Jim said it very well in his blog of Oct. 9, 2008
    It seems as if one invades sacred territory to attempt to take over the tradition of another faith as if it ” found fulfillment in Christianity.”
    Also, I agree with him that “Sometimes simple silence in acknowledgment of another tradition’s truth is the most attentive response one can give.”
    Thank you, Jim – Let us not trample on the holy by trying to change it or adapt it to another way of thinking.

  • Joe

    While I respect Christians for their faith, Jews cannot be expected to forget all the pain the Church inflicted on our people over the past 2,000 years.
    And who was the Pope who ordered Catholic orphanages NOT to reveal the identity of Jewish children who were “rescued” during the war, when Jewish agents were travelling over Europe to bring these children back to their homes, or to Israel, to continue living their lives as Jews?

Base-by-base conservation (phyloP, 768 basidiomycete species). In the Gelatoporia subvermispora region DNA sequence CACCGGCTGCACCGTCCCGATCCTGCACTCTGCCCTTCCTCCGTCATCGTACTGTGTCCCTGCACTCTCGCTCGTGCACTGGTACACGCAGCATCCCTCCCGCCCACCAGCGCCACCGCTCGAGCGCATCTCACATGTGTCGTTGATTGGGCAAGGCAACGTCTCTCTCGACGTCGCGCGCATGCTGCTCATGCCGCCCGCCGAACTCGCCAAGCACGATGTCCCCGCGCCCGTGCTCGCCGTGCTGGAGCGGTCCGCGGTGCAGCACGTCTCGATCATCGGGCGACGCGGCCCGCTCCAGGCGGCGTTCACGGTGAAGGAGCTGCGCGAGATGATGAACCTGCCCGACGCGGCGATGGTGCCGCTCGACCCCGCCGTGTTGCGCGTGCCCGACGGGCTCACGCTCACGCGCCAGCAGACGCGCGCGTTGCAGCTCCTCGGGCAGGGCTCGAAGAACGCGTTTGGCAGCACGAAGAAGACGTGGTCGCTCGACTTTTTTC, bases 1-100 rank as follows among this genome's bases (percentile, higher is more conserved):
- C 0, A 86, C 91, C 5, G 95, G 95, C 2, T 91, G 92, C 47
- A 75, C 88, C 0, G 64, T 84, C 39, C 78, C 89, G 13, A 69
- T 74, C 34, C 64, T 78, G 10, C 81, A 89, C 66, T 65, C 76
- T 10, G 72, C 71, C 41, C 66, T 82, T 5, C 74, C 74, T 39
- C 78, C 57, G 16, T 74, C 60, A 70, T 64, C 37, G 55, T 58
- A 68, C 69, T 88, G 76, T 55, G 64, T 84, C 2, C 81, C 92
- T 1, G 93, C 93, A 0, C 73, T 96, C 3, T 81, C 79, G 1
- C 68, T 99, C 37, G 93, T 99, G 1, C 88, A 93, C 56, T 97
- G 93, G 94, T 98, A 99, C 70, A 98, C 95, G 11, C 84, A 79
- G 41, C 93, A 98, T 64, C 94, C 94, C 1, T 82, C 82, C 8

One touching story in this situation, was where a Rabbi visited a Catholic orphange and inquired of any Jewish children living there. He was told there were not Jewish children in that institution, and the children were gathered together to demonstrated this “fact.”
    However, the Rabbi thought for a moment, then called out, “Shema Yisroel Hashem Elokenu Hashem Echad!”
    To which a number of children responded “Boruch Shem Kavod Malchuso L’Olom Vo’Ed…”

  • oceanshores

    This was a quote by the late Pope John Paul II.
    “I remember…the Wadowice elementary school, where at least a fourth of the pupils in my class were Jewish.